The courts are now open to the general public and criminal cases filed after June 7, 2021, will be scheduled for in person arraignments at the courts. If your case was filed before June 8, 2021, the Court will automatically enter a plea of “not guilty” on your behalf and schedule your first hearing which will be a “telephonic status conference”. You will also receive copies of your complaints in the mail with some additional information based on the level of offense you are charged with. For example, if you are charged with a Class A misdemeanor, you may wish to request court appointed counsel to represent you and should fill out a Request for Lawyer form as soon as possible and mail or bring it to the court.
13. What happens after the “telephonic status conference”?
Some cases will be resolved at the status conference by plea or will be scheduled for a plea in the future. Some cases will be scheduled for a trial to be held in the future.
Due to rapidly changing Federal law and policy, eviction cases are subject to a variety of new and interconnecting requirements and restrictions. This FAQ section attempts to answer some of the basic questions about how the Circuit Court is responding to these new policies. However, given the complex and evolving nature of Federal policy, landlords and tenants should seek legal counsel regarding their rights and obligations in eviction cases.
14. What, if any, financial assistance is available to landlord or tenants who are dealing with challenges paying rent or utility bills?
The New Hampshire Emergency Rental Assistance Program (NHERAP) provides assistance with rent and utility payments for eligible tenants. NHERAP can assist eligible tenants with both back and future rent and utility payments to help tenants stay in their homes and compensate landlords. NHERAP will make rent payments directly to landlords on behalf of eligible tenants. Unlike prior rental assistance programs, landlords, with the consent of their tenants, may apply for assistance on their tenant’s behalf. For more information, go to the program’s website or check out these FAQs.
Tenants may also be eligible for assistance through their town or city welfare office.
15. I have applied for the New Hampshire Emergency Rental Assistance Program (NHERAP). What does that mean for my eviction case?
The Court does not have a direct role in administering the NHERAP and parties are not required to be involved in an eviction case to apply for NHERAP. A pending application or potential eligibility for NHERAP will not pause an eviction case or prevent an eviction from being ordered. Tenants must still file an appearance with the Court and attend any scheduled hearings if they want to contest the eviction. Tenants who do not file an appearance or attend a scheduled hearing may be evicted without further notice, even if they have applied for NHERAP.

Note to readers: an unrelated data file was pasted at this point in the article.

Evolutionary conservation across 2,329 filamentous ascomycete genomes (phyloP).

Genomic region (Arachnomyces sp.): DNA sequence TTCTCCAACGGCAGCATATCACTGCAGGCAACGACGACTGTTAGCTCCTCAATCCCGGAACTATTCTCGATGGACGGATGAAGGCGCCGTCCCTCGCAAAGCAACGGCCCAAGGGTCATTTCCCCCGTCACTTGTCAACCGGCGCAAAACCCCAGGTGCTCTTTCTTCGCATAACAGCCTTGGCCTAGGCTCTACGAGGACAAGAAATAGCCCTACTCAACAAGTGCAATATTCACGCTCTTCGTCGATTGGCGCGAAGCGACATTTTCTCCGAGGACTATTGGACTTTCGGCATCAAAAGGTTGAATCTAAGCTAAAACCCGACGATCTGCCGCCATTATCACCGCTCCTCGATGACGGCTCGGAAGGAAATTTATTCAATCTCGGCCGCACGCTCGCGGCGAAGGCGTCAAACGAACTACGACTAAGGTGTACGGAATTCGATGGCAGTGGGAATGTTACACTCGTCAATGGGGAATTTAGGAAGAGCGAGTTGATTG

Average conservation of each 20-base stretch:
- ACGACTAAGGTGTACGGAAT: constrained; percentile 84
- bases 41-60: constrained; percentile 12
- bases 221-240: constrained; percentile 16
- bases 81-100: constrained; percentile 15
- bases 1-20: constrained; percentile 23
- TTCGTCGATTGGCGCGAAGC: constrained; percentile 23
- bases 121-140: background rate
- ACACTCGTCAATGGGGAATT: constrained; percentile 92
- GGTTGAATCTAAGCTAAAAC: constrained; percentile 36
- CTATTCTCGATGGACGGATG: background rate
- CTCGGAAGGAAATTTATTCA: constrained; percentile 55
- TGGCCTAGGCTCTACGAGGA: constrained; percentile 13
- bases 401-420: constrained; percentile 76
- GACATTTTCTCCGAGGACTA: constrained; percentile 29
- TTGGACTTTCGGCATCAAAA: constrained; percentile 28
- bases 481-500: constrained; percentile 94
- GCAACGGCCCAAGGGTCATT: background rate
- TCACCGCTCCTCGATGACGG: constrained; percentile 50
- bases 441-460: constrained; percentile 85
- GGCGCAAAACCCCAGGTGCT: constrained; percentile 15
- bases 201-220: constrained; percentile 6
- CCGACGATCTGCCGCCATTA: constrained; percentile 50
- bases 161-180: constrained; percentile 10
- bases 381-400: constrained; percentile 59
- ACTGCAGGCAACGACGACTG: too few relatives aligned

However, landlords and tenants with pending eviction cases who wish to seek assistance from NHERAP are encouraged to continue their cases to allow time to apply for assistance. Landlords and tenants who reach such an agreement should file the agreement or a motion to continue based on such an agreement with the Court where the eviction case is pending.
16. What is the status of eviction cases in New Hampshire?
On August 26, 2021, the United States Supreme Court issued an order ending the Centers for Disease Control and Prevention’s temporary moratorium on certain evictions. As a result, new eviction cases in the Circuit Court are being processed as normal. In cases which were paused by the moratorium because the tenant gave the landlord a CDC declaration, timelines which were placed on hold started over on August 27, 2021. See the chart below for more details.
Additionally, landlords are always required to strictly comply with the requirements of the eviction law, RSA 540. For more information about the requirements for evictions, see this information sheet.
17. I was scheduled for a hearing in an eviction case, but it was canceled due to the CDC moratorium. What happens now?
The court will begin rescheduling canceled hearings after August 27, 2021. You will receive a hearing notice in the mail. If you no longer need a hearing (for example, because you have reached an agreement to resolve the case or the tenant has vacated the unit and the landlord is not seeking a judgment for unpaid rent), please notify the court immediately.